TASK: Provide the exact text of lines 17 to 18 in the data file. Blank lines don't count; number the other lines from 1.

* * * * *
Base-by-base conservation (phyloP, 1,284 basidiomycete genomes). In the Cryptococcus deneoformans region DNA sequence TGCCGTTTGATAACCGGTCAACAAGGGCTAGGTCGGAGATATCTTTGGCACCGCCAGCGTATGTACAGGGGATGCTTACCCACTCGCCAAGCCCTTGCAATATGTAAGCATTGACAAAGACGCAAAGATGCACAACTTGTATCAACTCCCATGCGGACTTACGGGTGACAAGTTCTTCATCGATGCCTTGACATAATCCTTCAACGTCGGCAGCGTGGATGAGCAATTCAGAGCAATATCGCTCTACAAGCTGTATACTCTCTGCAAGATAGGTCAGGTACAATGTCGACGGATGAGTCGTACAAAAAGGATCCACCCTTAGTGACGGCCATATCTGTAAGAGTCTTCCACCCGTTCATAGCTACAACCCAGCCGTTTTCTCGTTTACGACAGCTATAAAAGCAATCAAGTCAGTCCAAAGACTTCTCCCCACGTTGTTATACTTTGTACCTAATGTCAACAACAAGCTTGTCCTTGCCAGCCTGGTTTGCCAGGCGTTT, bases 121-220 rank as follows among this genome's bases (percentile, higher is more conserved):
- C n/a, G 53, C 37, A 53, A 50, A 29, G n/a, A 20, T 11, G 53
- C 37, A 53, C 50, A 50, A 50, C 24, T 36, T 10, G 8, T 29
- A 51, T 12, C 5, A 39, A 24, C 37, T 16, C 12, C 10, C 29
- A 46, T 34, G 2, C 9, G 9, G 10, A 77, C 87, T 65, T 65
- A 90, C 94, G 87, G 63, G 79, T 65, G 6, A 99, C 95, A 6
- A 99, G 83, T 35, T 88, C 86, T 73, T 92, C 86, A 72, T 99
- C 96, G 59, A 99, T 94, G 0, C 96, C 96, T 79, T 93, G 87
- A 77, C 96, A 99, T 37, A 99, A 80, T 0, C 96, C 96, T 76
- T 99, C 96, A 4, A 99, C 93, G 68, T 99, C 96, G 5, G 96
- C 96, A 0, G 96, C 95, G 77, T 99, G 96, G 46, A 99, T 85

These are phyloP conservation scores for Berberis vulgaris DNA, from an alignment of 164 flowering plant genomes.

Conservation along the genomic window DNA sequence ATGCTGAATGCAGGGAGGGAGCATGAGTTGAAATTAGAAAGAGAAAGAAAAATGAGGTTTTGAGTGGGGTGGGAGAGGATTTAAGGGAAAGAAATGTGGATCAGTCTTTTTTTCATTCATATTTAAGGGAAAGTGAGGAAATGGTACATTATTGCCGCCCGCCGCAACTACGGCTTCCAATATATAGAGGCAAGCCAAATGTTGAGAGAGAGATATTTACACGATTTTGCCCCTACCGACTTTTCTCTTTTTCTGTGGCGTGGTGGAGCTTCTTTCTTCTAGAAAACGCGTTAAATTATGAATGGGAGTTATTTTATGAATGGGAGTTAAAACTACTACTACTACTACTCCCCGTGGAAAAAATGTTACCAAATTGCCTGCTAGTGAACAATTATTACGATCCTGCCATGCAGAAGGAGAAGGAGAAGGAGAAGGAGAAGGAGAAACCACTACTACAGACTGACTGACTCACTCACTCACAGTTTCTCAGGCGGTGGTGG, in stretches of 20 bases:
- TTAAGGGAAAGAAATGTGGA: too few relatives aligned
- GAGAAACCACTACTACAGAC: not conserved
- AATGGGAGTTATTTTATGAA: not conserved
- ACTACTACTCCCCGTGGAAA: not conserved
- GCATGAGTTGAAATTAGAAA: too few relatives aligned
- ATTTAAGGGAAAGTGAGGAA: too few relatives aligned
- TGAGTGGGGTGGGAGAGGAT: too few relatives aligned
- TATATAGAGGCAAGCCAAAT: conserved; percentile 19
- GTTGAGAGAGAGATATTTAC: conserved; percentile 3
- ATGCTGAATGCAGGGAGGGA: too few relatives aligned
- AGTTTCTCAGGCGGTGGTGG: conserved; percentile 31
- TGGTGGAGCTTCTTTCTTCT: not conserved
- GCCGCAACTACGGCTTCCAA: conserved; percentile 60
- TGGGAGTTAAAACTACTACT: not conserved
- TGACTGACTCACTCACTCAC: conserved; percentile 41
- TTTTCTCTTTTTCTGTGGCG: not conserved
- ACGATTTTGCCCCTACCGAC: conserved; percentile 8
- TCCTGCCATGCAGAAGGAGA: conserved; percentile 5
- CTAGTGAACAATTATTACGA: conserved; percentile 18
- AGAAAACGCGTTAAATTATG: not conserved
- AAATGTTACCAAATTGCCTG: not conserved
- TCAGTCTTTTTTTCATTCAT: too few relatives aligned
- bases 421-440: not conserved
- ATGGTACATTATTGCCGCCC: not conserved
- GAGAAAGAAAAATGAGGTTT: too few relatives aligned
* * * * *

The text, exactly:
- ACTACTACTCCCCGTGGAAA: not conserved
- GCATGAGTTGAAATTAGAAA: too few relatives aligned